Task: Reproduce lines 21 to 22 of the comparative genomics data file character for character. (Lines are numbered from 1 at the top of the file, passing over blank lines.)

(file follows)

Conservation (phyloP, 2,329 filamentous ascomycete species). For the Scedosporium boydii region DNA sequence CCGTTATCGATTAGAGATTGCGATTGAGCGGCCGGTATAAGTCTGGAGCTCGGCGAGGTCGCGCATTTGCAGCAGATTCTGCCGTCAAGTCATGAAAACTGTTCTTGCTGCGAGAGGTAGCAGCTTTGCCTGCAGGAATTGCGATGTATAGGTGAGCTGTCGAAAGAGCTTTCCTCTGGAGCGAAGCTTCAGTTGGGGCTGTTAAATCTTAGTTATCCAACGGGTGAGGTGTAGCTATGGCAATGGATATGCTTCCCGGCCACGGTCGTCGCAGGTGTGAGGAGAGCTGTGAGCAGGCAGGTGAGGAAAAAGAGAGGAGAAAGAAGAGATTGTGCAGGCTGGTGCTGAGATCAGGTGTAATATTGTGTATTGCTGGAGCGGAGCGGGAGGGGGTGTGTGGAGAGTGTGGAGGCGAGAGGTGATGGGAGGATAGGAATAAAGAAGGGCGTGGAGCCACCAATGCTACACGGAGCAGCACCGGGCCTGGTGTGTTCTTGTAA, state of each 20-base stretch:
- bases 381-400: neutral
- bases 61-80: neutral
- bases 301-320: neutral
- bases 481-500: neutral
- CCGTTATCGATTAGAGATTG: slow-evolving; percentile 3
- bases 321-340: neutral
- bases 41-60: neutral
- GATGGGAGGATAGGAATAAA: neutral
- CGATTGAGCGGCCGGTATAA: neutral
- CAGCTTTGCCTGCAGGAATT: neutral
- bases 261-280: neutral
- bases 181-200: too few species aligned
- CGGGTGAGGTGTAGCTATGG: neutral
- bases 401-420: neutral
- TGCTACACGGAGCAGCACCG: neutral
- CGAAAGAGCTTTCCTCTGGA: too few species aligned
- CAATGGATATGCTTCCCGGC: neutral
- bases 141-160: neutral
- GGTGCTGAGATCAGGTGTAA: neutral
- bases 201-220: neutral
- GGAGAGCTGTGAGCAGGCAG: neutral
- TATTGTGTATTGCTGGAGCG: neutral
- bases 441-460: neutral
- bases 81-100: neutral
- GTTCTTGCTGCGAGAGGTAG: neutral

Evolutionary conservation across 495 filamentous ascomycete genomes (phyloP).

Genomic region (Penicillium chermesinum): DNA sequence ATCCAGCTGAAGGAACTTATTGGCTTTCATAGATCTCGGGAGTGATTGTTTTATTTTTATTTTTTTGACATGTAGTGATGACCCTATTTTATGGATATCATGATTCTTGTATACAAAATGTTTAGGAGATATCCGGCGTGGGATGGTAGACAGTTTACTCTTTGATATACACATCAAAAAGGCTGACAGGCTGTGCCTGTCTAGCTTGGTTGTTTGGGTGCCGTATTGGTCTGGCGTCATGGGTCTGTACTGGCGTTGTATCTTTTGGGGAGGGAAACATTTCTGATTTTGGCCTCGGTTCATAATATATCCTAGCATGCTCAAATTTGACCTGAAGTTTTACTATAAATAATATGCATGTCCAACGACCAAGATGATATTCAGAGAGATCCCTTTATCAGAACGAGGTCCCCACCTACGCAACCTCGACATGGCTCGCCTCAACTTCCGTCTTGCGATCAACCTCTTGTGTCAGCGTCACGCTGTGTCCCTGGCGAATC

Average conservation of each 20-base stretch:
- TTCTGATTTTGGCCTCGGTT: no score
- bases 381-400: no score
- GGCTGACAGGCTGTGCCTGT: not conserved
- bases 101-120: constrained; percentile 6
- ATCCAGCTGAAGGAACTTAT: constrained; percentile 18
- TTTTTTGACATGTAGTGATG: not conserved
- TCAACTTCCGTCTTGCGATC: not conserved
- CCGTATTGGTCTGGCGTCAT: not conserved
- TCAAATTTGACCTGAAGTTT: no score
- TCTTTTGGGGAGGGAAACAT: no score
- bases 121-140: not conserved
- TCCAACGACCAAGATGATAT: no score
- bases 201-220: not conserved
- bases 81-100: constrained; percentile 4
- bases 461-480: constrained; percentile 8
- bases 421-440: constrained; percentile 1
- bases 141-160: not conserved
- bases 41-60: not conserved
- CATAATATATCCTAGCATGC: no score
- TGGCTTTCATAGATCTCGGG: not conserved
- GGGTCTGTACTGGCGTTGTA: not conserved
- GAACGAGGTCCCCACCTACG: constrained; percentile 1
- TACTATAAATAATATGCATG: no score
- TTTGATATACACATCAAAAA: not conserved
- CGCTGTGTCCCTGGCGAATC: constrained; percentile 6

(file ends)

- bases 201-220: neutral
- GGAGAGCTGTGAGCAGGCAG: neutral